I recommend you consider getting a mixed breed rather than a pure bred, or if you really want a pure bred, look into breed rescue groups that specializes in the breed you are interested in. By going to a shelter or a breed rescue, you will be saving the life of a dog. By going to a breeder, your home will be filled with a breeder's puppy - meaning it's one less home for one shelter dog. I don't recommend people go the breeder route unless they need a "bred for purpose" dog - such as a dog that is bred to do a specific job.
German Shepherds and Huskies are VERY different dogs. Huskies are more difficult to train and require an experienced hand to manage well. Huskies also require an understanding of their unique breeding for their winter jobs. German Shepherds are easy to train, but they have a huge host of health ailments running through the breed. With either dog, you must research individual breeders. Learn the genetic issues of each breed and research each individual breeder's lines. Are the dogs tested for hip dysplasia, genetic eye issues, genetic cancers and other diseases common in each breed? German Shepherds are known for having horrible structure issues due to the intentional breeding for excessive rear end angulation. As a professional dog agility instructor, I have seen GSD after GSD retire from the sport of dog agility due to structure issues. They are great dogs personality-wise, but struggle greatly with disease.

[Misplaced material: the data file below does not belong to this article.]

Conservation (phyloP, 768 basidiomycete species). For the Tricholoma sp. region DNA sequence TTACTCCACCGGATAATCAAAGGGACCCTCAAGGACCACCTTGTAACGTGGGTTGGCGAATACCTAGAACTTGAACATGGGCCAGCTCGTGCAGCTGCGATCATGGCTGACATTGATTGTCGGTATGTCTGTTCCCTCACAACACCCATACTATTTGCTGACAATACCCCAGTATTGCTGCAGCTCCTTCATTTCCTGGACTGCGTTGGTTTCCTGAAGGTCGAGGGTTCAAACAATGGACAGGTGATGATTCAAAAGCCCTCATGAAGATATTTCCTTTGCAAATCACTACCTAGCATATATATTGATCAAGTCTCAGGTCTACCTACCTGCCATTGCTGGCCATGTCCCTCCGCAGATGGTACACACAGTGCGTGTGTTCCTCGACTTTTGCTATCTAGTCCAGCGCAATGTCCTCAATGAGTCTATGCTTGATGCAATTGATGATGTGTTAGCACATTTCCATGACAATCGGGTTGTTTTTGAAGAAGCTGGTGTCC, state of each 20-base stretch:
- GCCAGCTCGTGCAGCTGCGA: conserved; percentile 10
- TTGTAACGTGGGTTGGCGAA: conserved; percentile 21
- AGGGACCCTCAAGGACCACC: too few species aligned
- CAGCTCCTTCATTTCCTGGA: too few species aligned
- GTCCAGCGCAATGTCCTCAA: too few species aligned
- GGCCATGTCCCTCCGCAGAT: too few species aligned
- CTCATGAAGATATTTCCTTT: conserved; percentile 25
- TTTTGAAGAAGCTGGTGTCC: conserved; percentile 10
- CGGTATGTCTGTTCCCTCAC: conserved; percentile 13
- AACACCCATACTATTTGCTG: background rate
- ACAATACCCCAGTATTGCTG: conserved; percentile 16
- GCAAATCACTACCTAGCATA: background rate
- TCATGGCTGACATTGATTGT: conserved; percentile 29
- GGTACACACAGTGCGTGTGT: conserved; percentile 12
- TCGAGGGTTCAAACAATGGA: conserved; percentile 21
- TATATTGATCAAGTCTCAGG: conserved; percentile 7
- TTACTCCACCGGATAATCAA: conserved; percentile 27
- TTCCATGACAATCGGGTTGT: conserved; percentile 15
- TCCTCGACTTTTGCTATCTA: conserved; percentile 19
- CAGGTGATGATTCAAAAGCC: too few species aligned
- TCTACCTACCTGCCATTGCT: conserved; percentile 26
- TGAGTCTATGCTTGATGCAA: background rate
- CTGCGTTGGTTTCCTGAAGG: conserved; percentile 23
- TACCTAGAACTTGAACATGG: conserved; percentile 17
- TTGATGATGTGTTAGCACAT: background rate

Whichever direction you wish to go with your dog, be prepared. Read MANY articles and websites on dogs, care, breeds and training. And be prepared for a lifetime commitment to the animal - both emotionally and financially. Dogs are wonderful. By carefully picking the right dog for you, you will have many happy years with your best friend.
It depends -- how experienced are you, and how much time, attention and effort can you give a dog? I will tell you that both of those breeds are awesome dogs, but generally not for first-timers. I work to promote canine athletics, and the intelligence, bold temperament and high energy of both GSDs and Huskies make them AWESOME sports dogs. Those same qualities can make them living nightmares if you have a more sedentary lifestyle or don't have the ability to give them the exercise and stimulation they need. I have a Catahoula, who also has similar qualities, and I have to run him alongside the bike at least an hour every single day, and he needs constant human interaction with strict alpha training.
I've written a hub on this subject that might be helpful to you (linked below), and will happily answer any additional questions. Just remember that a dog should never, ever be chosen based on looks alone, and every dog needs obedience training, regardless of its age or size.
http://wychic.hubpages.com/hub/Selectin … og-for-You
Target stick dog training can be a bendy preparing help. dogs, felines, and distinctive creatures correctly determine out how to touch an objective for a target stick dog training. Touching an objective is moreover a simple habits for new clicker mentors to instruct. You might also make use of any protest for an objective.
http://dogstrainingtools.com/2018/04/30 … -training/